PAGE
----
I'm not sure about this section, specifically why there are dashes instead of question marks.  If Jim is supposed to be trailing off instead of fully asking the question, I think an ellipses would work better, and as it's written it sounds like Mary is instantly interrupting Jim's question every time he says her name, except there's no narration to support this.

"Tommy once asked you to marry him, didn't he?"

I'm not sure why he has to ask her that when he just remembered the fact.  Maybe he's still doubting his memory?

A slight displeasure crossed her face.  "Any man who could carry on an affair with a student and still ask me to marry him-- Jim, don't be jealous again; I thought we had put all that away long ago."

"But you married me instead."

I should hope so, or else Tommy is going to have questions about why his wife is out comforting another man.

"You're strong and powerful and everything a woman wants in a man, Jim. Women find beauty in men only when they find strength; there's something wrong with a woman, Jim, when she falls in love with a fellow because he is pretty."

Yeah, it doesn't matter if they're often absent, have buried jealous tendencies, act domineering mentally and physically, and still haven't said "I love you," women go gaga for strong, powerful men.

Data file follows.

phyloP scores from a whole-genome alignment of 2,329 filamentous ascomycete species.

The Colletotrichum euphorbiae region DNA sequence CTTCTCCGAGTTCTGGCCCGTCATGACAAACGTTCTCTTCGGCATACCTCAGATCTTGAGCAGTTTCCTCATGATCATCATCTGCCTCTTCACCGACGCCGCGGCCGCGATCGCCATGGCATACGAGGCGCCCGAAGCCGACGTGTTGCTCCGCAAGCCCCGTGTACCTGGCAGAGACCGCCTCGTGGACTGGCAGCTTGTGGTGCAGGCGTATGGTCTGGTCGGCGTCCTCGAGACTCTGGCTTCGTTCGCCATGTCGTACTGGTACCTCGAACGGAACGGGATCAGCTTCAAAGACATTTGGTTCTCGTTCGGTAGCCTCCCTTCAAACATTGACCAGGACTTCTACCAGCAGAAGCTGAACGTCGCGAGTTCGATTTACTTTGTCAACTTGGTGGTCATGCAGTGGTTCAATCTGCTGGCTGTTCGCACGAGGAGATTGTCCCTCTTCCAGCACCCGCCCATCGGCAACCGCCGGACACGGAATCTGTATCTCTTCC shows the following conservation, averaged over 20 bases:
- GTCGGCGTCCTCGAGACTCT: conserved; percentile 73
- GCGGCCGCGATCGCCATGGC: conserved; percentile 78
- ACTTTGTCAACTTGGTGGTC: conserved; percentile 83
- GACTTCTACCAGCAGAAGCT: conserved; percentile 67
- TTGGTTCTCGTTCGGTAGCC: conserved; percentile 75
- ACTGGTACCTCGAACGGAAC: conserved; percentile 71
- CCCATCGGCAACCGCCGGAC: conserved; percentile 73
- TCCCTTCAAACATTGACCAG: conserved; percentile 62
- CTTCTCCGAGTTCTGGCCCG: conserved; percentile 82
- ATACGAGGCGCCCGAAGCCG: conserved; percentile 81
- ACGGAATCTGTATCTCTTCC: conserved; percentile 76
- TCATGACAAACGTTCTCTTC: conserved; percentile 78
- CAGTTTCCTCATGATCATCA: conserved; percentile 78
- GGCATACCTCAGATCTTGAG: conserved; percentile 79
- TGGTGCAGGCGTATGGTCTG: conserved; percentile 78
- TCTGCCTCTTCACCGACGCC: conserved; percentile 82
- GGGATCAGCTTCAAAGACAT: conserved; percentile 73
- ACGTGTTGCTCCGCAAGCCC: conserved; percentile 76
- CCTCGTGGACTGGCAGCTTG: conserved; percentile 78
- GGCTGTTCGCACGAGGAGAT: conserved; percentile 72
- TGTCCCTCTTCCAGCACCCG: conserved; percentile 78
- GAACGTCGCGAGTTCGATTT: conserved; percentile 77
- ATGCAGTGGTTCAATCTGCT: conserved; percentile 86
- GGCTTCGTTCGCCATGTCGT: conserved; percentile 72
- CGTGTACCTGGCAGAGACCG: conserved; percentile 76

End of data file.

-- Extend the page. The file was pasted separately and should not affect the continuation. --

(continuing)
At any rate, Mary scolds Lowry for staying up late while "half on fire and half frozen," so he lets her march him upstairs to bed.  Lowry then gives her "a long kiss and a hug sufficient to break her ribs before he let her return to the living room," because I guess he felt the need to show her who's boss even after caving to her attempts to help him. 

When Lowry undresses for bed, he notices something strange about his clothes that he hadn't detected when he was stumbling home, or greeting his wife, or calming down with a sammich - there's tears and wrinkles all over them, as well as stiff patches of dried mud.  Then when he's in his pajamas and washing up he notices another aberration, a scarlet mark on his forearm like a brand or tattoo, four little marks like a rabbit's footprint.  "Strange," he thinks twice as he crawls under the covers.  Hey, if he'd been marked by Satanic forces or something he'd surely remember it, right?

Lowry goes to bed, and Hubbard builds mood.  The full moon is shining through the window, the wind is moaning under the door, and to Lowry's malaria'd mind it sounds almost like someone's voice.

The wind was whimpering and every few seconds it would weep, "Where?"  And then it would mutter out and grumble and come up again as though tiptoeing to his bedside to cry, "Why?"

Jim Lowry turned over and again pulled the covers down tight against his ear.


A whimpering complaint.